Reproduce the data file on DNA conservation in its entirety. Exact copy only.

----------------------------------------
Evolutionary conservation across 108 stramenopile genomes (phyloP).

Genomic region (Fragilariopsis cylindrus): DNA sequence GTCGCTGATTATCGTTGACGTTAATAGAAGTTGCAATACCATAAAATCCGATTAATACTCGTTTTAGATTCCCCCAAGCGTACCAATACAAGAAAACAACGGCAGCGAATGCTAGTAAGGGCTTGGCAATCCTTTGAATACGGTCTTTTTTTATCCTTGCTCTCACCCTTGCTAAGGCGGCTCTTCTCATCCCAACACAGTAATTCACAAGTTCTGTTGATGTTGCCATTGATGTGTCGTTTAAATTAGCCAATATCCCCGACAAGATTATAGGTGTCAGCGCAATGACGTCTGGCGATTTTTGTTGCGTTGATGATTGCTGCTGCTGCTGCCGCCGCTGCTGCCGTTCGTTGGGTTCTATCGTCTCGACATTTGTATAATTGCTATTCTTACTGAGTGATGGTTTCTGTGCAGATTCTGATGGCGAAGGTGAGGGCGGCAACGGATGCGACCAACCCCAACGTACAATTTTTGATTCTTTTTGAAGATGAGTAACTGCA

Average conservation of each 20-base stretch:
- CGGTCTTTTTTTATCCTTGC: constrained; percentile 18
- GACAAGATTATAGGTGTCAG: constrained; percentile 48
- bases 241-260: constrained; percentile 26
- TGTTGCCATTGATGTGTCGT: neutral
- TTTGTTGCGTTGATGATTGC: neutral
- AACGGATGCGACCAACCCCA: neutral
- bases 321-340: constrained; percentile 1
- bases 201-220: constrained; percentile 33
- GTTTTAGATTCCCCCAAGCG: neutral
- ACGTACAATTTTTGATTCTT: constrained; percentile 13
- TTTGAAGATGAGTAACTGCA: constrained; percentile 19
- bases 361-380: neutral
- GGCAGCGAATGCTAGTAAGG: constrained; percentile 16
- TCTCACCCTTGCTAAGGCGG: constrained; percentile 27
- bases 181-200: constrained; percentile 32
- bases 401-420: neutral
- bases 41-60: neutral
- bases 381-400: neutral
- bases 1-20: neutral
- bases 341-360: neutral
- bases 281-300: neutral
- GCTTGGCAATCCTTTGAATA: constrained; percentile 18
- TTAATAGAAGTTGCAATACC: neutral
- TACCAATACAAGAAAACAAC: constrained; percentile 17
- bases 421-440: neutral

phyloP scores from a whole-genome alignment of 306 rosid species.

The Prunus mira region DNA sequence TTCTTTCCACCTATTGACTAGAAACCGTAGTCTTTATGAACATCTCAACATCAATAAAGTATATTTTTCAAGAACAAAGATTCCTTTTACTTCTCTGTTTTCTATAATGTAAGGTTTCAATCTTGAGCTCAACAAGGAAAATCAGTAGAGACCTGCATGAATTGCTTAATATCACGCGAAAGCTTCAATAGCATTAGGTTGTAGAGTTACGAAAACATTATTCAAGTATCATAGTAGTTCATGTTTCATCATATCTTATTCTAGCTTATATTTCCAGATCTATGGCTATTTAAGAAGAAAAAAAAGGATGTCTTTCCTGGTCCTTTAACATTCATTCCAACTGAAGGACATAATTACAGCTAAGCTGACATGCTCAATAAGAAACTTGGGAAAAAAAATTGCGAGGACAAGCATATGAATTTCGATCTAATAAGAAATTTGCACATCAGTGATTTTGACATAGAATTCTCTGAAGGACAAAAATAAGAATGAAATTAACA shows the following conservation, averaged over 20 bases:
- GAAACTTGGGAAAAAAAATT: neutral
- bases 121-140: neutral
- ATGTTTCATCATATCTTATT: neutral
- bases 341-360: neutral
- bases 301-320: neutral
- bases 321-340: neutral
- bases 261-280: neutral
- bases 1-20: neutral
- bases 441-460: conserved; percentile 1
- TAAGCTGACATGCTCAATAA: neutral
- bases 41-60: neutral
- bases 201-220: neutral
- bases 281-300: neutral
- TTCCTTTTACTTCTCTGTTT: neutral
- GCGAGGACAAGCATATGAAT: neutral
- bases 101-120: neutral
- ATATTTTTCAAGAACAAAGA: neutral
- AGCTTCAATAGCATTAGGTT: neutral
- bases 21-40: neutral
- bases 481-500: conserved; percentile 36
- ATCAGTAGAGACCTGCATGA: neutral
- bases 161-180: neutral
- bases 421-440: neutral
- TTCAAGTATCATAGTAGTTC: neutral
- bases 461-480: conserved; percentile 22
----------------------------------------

Evolutionary conservation across 108 stramenopile genomes (phyloP).

Genomic region (Fragilariopsis cylindrus): DNA sequence GTCGCTGATTATCGTTGACGTTAATAGAAGTTGCAATACCATAAAATCCGATTAATACTCGTTTTAGATTCCCCCAAGCGTACCAATACAAGAAAACAACGGCAGCGAATGCTAGTAAGGGCTTGGCAATCCTTTGAATACGGTCTTTTTTTATCCTTGCTCTCACCCTTGCTAAGGCGGCTCTTCTCATCCCAACACAGTAATTCACAAGTTCTGTTGATGTTGCCATTGATGTGTCGTTTAAATTAGCCAATATCCCCGACAAGATTATAGGTGTCAGCGCAATGACGTCTGGCGATTTTTGTTGCGTTGATGATTGCTGCTGCTGCTGCCGCCGCTGCTGCCGTTCGTTGGGTTCTATCGTCTCGACATTTGTATAATTGCTATTCTTACTGAGTGATGGTTTCTGTGCAGATTCTGATGGCGAAGGTGAGGGCGGCAACGGATGCGACCAACCCCAACGTACAATTTTTGATTCTTTTTGAAGATGAGTAACTGCA

Average conservation of each 20-base stretch:
- CGGTCTTTTTTTATCCTTGC: constrained; percentile 18
- GACAAGATTATAGGTGTCAG: constrained; percentile 48
- bases 241-260: constrained; percentile 26
- TGTTGCCATTGATGTGTCGT: neutral
- TTTGTTGCGTTGATGATTGC: neutral
- AACGGATGCGACCAACCCCA: neutral
- bases 321-340: constrained; percentile 1
- bases 201-220: constrained; percentile 33
- GTTTTAGATTCCCCCAAGCG: neutral
- ACGTACAATTTTTGATTCTT: constrained; percentile 13
- TTTGAAGATGAGTAACTGCA: constrained; percentile 19
- bases 361-380: neutral
- GGCAGCGAATGCTAGTAAGG: constrained; percentile 16
- TCTCACCCTTGCTAAGGCGG: constrained; percentile 27
- bases 181-200: constrained; percentile 32
- bases 401-420: neutral
- bases 41-60: neutral
- bases 381-400: neutral
- bases 1-20: neutral
- bases 341-360: neutral
- bases 281-300: neutral
- GCTTGGCAATCCTTTGAATA: constrained; percentile 18
- TTAATAGAAGTTGCAATACC: neutral
- TACCAATACAAGAAAACAAC: constrained; percentile 17
- bases 421-440: neutral

phyloP scores from a whole-genome alignment of 306 rosid species.

The Prunus mira region DNA sequence TTCTTTCCACCTATTGACTAGAAACCGTAGTCTTTATGAACATCTCAACATCAATAAAGTATATTTTTCAAGAACAAAGATTCCTTTTACTTCTCTGTTTTCTATAATGTAAGGTTTCAATCTTGAGCTCAACAAGGAAAATCAGTAGAGACCTGCATGAATTGCTTAATATCACGCGAAAGCTTCAATAGCATTAGGTTGTAGAGTTACGAAAACATTATTCAAGTATCATAGTAGTTCATGTTTCATCATATCTTATTCTAGCTTATATTTCCAGATCTATGGCTATTTAAGAAGAAAAAAAAGGATGTCTTTCCTGGTCCTTTAACATTCATTCCAACTGAAGGACATAATTACAGCTAAGCTGACATGCTCAATAAGAAACTTGGGAAAAAAAATTGCGAGGACAAGCATATGAATTTCGATCTAATAAGAAATTTGCACATCAGTGATTTTGACATAGAATTCTCTGAAGGACAAAAATAAGAATGAAATTAACA shows the following conservation, averaged over 20 bases:
- GAAACTTGGGAAAAAAAATT: neutral
- bases 121-140: neutral
- ATGTTTCATCATATCTTATT: neutral
- bases 341-360: neutral
- bases 301-320: neutral
- bases 321-340: neutral
- bases 261-280: neutral
- bases 1-20: neutral
- bases 441-460: conserved; percentile 1
- TAAGCTGACATGCTCAATAA: neutral
- bases 41-60: neutral
- bases 201-220: neutral
- bases 281-300: neutral
- TTCCTTTTACTTCTCTGTTT: neutral
- GCGAGGACAAGCATATGAAT: neutral
- bases 101-120: neutral
- ATATTTTTCAAGAACAAAGA: neutral
- AGCTTCAATAGCATTAGGTT: neutral
- bases 21-40: neutral
- bases 481-500: conserved; percentile 36
- ATCAGTAGAGACCTGCATGA: neutral
- bases 161-180: neutral
- bases 421-440: neutral
- TTCAAGTATCATAGTAGTTC: neutral
- bases 461-480: conserved; percentile 22